7 Amazing Success Lessons from Thomas Edison

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Thomas Edison was a very successful inventor, scientist, and businessman whose inventions significantly impacted the world. Inventions such as the phonograph, the motion picture camera, and a long-lasting everyday electric light bulb were all the result of Edison’s work.

Called “The Wizard of Menlo Park” by a newspaper reporter, he was one of the first inventors to mass produce his inventions and is therefore often given credit for creating the first industrial research laboratory.

Edison is considered one of the most prolific inventors in history, holding 1,093 U.S. patents in his name, as well as many patents in the United Kingdom, France, and Germany.

Today I want to talk about seven amazing lessons we can learn from “The Wizard of Menlo Park.”

7 Amazing Success Lessons from Thomas Edison:

  1. Impossibility

“Nearly every man who develops an idea works it up to the point where it looks impossible, and then he gets discouraged.

That’s not the place to become discouraged.”

Roadblocks are sign-posts letting you know that success is just around the corner. Roadblocks are there to keep the uncommitted out. Roadblocks qualify you for success. Don’t get discouraged when things seem impossible, it’s darkest just before dawn.

  • Perspiration 

Genius is one percent inspiration and ninety-nine percent perspiration.

Thomas Edison said, “The reason a lot of people do not recognize opportunity is because it goes around wearing overalls and it looks like hard work.” There is no success without hard work; success is something that is only earned after much labor. Success can only come to those who labor for it, it is through labor that you become a valuable person, and your value attracts success.

  • Capability 

“If we did all the things we are capable of, we would literally astound ourselves.”

Most people are living considerably beneath their capabilities. They’ve never focused all of their efforts on a singular task, so they are completely unaware of the power they possess. Everyone is good at something, and if singular focus is given to that talent over the course of years, amazing things will be done. You are capable of astonishing yourself!

  • Solitude 

“The best thinking has been done in solitude.”

I have had my best thoughts locked away in a quiet room. Take time everyday to escape to a quiet room, if only for five minutes, to have your best thoughts. It’s hard to think about achieving the impossible, when you’re surrounded with people wanting to discuss only the possible. Escape to a quiet room today, and begin to see all your possibilities.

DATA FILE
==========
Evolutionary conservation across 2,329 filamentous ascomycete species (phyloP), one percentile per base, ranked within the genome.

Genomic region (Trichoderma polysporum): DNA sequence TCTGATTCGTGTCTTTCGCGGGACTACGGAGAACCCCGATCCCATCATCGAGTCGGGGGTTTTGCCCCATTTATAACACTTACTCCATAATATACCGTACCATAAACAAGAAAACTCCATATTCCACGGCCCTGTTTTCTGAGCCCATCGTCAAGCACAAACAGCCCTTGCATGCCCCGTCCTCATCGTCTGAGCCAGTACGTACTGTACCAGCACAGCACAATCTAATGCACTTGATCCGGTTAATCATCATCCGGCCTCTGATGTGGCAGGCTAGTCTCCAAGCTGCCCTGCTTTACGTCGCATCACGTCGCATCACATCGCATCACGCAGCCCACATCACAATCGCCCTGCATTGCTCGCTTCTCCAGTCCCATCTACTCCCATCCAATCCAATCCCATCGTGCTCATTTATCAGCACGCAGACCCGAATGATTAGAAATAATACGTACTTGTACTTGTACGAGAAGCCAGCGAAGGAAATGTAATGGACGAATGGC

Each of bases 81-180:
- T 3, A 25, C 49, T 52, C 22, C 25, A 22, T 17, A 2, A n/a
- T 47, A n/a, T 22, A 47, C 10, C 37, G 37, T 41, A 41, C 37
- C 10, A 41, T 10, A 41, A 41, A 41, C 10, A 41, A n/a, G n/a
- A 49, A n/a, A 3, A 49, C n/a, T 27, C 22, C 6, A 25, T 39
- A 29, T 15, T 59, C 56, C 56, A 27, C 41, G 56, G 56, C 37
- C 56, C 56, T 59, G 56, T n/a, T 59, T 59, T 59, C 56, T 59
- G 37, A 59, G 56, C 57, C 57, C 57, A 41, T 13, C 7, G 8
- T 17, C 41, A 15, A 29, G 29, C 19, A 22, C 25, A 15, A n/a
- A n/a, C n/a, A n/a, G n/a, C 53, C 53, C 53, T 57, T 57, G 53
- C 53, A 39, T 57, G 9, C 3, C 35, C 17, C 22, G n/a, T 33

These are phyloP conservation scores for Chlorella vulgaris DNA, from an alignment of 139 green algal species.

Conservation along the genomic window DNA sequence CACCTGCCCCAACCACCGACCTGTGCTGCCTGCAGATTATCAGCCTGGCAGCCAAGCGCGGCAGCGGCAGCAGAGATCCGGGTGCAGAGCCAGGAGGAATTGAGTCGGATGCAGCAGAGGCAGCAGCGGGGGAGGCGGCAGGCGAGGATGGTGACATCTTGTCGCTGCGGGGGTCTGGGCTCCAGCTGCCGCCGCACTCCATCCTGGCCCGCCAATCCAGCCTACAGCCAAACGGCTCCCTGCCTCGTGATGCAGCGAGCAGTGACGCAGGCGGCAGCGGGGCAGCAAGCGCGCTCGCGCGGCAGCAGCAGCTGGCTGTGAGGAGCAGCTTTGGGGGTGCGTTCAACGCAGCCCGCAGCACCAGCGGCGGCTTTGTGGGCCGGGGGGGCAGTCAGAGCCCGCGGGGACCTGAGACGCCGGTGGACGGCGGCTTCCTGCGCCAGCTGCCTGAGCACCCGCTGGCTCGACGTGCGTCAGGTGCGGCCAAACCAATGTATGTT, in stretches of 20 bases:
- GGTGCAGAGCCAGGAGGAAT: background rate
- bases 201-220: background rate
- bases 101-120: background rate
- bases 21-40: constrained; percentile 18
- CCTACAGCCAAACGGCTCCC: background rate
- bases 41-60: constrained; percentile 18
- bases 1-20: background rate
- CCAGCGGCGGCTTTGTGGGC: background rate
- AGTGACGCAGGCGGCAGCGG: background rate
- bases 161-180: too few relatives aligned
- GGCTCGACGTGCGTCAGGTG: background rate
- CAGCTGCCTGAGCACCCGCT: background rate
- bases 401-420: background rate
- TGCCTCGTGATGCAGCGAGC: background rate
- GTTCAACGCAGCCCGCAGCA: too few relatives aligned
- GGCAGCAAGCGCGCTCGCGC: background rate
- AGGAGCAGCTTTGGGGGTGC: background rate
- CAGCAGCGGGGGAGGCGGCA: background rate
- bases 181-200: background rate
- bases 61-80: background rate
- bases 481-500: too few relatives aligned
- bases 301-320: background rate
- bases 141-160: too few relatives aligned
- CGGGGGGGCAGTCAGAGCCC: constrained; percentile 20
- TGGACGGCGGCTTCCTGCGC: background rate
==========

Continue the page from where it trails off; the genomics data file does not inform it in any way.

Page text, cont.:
• Restlessness 

“Restlessness is discontent and discontent is the first necessity of progress.”

Thomas Edison said, “Show me a thoroughly satisfied man and I will show you a failure.” As long as you’re perfectly content you can’t make progress. Nothing happens until you become discontented. If you can live with being 30 pounds over weight, if you’re content with that idea (not happy, but content), then you don’t have the power to change it. Remember, “discontent is the first necessity of progress.”

  • Perspective 

I have not failed. I’ve just found 10,000 ways that won’t work.

Perspective is everything! Edison said, “Results! Why, man, I have gotten a lot of results. I know several thousand things that won’t work.” That’s the way we should view our life, not as a compilation of failures, but as series of necessary experiments letting us know what doesn’t work. From this perspective, we can move into doing what works, from this perspective we can succeed.

  • Hard work, Stick-to-itiveness, and Common Sense  

“The three great essentials to achieve anything worth while are: Hard work, Stick-to-itiveness, and Common sense.”

Nothing can replace hard work, it’s fundamental to success. If you’re not willing to work hard, you don’t even have a chance at success. No one succeeds and says “That was really easy!”

Additionally, you have to have a no-give-up-attitude; you must be willing to stick to a task that you’re passionate about, and never lose focus. And the final key is “common sense,” we all have it, but we all don’t use it like we should.

In closing, “you have what it takes to succeed,” you have the ability to work hard, to stay focused, and to use common sense, the question is, “Are you going to do it?” I think you are.

Thank you for reading and be sure to pass this article along!

Written on 10/13/2010 by Mr. Self Development who is a motivational author that offers a practical guide to success and wealth; support him by visiting his blog at mrselfdevelopment.com or by subscribing to his feed. Photo Credit: Gregory Moine
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